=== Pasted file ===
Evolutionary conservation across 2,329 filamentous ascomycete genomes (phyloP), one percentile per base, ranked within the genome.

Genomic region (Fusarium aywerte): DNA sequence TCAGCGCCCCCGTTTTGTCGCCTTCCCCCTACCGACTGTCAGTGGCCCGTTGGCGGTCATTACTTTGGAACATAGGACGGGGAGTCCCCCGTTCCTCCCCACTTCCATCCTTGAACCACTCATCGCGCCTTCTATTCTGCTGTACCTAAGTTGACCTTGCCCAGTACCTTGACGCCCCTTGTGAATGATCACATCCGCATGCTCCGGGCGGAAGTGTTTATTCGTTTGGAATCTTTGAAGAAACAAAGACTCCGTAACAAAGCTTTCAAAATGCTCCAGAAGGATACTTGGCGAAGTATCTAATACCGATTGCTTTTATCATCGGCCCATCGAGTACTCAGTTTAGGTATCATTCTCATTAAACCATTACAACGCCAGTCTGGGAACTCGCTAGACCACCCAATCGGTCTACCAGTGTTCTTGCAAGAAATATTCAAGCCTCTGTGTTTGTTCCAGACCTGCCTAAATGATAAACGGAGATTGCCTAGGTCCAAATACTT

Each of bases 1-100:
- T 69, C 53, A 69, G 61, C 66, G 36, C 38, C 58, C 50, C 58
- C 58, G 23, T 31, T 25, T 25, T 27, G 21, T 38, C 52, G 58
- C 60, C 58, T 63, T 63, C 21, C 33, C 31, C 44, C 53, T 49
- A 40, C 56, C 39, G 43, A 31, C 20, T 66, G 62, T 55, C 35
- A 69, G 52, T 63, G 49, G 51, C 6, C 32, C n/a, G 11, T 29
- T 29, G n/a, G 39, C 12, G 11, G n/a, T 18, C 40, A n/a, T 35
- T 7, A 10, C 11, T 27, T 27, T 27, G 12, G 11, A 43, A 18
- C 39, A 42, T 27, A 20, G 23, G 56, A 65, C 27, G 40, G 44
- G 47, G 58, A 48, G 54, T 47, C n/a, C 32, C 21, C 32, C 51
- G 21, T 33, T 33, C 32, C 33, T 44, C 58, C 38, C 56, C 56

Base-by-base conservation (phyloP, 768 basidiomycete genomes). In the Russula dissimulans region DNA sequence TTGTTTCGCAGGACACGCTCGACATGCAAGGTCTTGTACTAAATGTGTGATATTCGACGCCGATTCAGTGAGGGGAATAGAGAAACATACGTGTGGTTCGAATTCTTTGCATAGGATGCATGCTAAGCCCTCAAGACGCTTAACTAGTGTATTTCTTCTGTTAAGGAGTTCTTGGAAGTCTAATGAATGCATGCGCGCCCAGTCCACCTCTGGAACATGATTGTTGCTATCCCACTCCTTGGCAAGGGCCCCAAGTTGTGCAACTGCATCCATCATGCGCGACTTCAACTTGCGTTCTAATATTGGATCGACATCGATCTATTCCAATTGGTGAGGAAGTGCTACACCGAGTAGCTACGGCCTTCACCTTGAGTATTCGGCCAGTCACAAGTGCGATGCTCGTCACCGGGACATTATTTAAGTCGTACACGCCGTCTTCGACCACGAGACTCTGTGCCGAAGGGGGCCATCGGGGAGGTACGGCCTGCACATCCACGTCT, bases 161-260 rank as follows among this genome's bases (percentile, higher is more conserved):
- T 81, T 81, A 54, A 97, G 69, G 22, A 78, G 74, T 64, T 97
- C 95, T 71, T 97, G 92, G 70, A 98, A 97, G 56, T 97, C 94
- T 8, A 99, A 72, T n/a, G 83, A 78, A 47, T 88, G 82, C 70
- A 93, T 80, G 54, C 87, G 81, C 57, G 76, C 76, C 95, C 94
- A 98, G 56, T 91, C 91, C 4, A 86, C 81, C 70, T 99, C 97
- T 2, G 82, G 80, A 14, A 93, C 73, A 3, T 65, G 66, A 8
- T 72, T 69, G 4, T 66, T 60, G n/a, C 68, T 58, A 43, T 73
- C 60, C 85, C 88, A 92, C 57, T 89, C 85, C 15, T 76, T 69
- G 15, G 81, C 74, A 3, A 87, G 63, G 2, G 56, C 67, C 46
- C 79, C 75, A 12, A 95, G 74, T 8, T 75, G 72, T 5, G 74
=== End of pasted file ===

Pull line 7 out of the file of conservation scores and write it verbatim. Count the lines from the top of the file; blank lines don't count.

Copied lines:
- A 40, C 56, C 39, G 43, A 31, C 20, T 66, G 62, T 55, C 35